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Morgan Hill
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May 17, 2022

Are rural bus stops safe?

A child runs toward the iconic yellow and black school bus, backpack in tow, bus pass on a lanyard around his neck, smiling as a woman yells “Go, go, go!” He makes it just before the door closes.
It’s a typical morning for the bus stop at Church Street and Edmundson Avenue, one of Morgan Hill Unified School District’s 675 total bus stops.
Yet when Sierra LaMar, 15, went missing on her way to Sobrato High School, walking toward her bus stop on Palm and Dougherty Avenue in unincorporated Morgan Hill, it wasn’t a typical day. She never made it to the bus stop the morning of March 16 and now, questions arise from the community: are MHUSD buses safe?
The mindset of some parents and grandparents has changed since March 16. Sierra’s half-mile walk from her home on Paquita Espana Court to her bus stop is a common distance to assigned bus stops for the daily 2,000 students. Students grades kindergarten through 6th grade can walk up to three-quarters of a mile to a bus stop whereas grades 7 through 12 can walk one and a-half miles, according to board policy.
Sierra was one of two students assigned to that bus stop, although according to Deputy Superintendent Bonnie Tognazzini, the other student “was seldom there.”
Melissa Williams, mother of Sobrato junior Amanda Stanley, 17, had her daughter assigned to the Palm and Dougherty bus stop for two years until she got her license at the beginning of this school year. Williams complained multiple times to the district of the rural bus stop, which is quiet and usually empty, surrounded by a grass farm and open fields.
“If one parent complains it just seems like common sense that you don’t put young women in a rural area,” said Williams.
Williams’ own mother would take Stanley to the bus stop and wait until the bus arrived. Stanley was one of the few students who took the bus, said Williams, who lives less than half a mile from the stop.
“Had my daughter not gotten her license, my mother would have been watching (the day Sierra went missing). You could imagine how we feel,” said Williams.  
When she and her mother contacted the district with multiple complaints in the last two years, they said the district’s response was that high school students could walk a mile to school.
“Basically, they said that we were asking for special treatment and they weren’t going to give it to us,” said Williams.  
She said it was not the distance from her home that bothered her, but the remoteness of the bus stop itself.
“My mother felt really strongly that this bus stop was dangerous,” Williams said. “I know some districts are getting rid of the bus system. The buses are a God-send for working parents. I just want them to use common sense and listen to people.”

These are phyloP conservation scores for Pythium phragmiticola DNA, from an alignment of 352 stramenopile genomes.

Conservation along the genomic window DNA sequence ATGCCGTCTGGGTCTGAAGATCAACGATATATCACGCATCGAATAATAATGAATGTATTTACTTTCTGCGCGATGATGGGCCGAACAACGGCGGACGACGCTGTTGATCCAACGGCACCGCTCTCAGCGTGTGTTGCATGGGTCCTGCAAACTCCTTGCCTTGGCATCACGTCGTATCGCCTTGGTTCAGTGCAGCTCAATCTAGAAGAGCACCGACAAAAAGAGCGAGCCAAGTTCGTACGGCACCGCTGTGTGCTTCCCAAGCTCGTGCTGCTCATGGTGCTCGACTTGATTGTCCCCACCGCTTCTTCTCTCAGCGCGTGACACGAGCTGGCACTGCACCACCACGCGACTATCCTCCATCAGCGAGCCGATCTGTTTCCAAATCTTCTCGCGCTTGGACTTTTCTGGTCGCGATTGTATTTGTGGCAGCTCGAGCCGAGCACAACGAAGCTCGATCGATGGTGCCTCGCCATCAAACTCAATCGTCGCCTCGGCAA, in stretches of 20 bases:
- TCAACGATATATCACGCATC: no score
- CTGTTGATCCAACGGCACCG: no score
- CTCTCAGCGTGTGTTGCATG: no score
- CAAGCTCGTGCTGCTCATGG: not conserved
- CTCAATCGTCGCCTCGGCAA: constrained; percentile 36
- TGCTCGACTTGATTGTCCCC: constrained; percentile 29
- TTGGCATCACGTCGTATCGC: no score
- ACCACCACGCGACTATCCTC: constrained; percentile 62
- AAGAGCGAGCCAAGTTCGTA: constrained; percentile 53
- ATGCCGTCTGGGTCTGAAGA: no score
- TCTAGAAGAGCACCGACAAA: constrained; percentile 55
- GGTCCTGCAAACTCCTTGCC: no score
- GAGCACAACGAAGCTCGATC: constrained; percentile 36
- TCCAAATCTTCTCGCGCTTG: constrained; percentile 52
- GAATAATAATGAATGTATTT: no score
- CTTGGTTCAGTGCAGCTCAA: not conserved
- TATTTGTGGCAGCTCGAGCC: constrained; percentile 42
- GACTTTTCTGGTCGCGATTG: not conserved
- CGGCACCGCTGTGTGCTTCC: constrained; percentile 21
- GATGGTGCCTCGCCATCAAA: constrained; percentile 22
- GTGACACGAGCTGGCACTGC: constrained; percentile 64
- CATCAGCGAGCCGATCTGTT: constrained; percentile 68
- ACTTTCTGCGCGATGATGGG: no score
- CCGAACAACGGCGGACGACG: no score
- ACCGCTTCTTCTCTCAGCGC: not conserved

For grandparent Irene Porras, she keeps a watchful eye on the 10 or so children waiting at the Church and Edmundson stop every morning.
“They don’t ever walk alone,” said Porras of her two grandchildren. “You can’t be too cautious.”
After Sierra went missing, Porras warned her two grandchildren, a second grader and seventh grader who she walks to and from the bus stop every day, about possible abductions.
“Watch out for strangers, for vans or cars that go slowly in the neighborhood,” she told them.

Bus fare increases, regulations
School bus routes are re-evaluated yearly due to population changes from year to year, said Tognazzini.
“I think the bus stops are safe. But we can’t protect students from everything,” she said.
Spots are chosen as “centrally located” and far off from the roadways, she said. The district is not required to provide home to school transportation yet is required to provide transportation for special education.
Currently, the district has 63 buses, of which 17 are used for home to school, 17 to special education in the 300-square-mile area of transportation MHUSD covers. The other 29 older buses are used mainly for back-up situations to handle ambulatory or special seating requests.
With a potential $1.5 million in cuts to transportation, Tognazzini said at the last school board meeting that if the cut goes through after the California governor’s May budget proposal, the district may entertain the idea of more furlough days, or possible layoffs.
Tognazzini announced an increase to bus passes starting for the 2012-13 school year due to the high cost of fuel and to cover operational costs. She reminded the board that the amount parents pay for passes does not cover the cost of transportation, which runs a bill of $1.5 million total. Trigger cuts in December cut 50 percent of transportation funds to $750,000.
The increase would add $50 to the current annual cost of $310 for regular home to school roundtrip transportation and $25 to low-income home to a roundtrip bus pass for a total of $180.
“We’re actually considering extending those walking distances to save resources. We haven’t determined that those would save much money,” said Tognazzini. “We do like our students to have to walk as little as possible. We would only do that if it was fiscally responsible.”
Tognazzini said complaints made to the transportation department to move bus stops can be difficult because of the mandated walking distances. The district began charging for services about 20 years ago, with few increases during that time, she said.
“Every parent would like their student dropped off at their front door. Some who complain are concerned, and we share their concern. Considering the number of kids taking the bus every day, we’ve had very few incidents with the way we’re currently running the service,” said Tognazzini.

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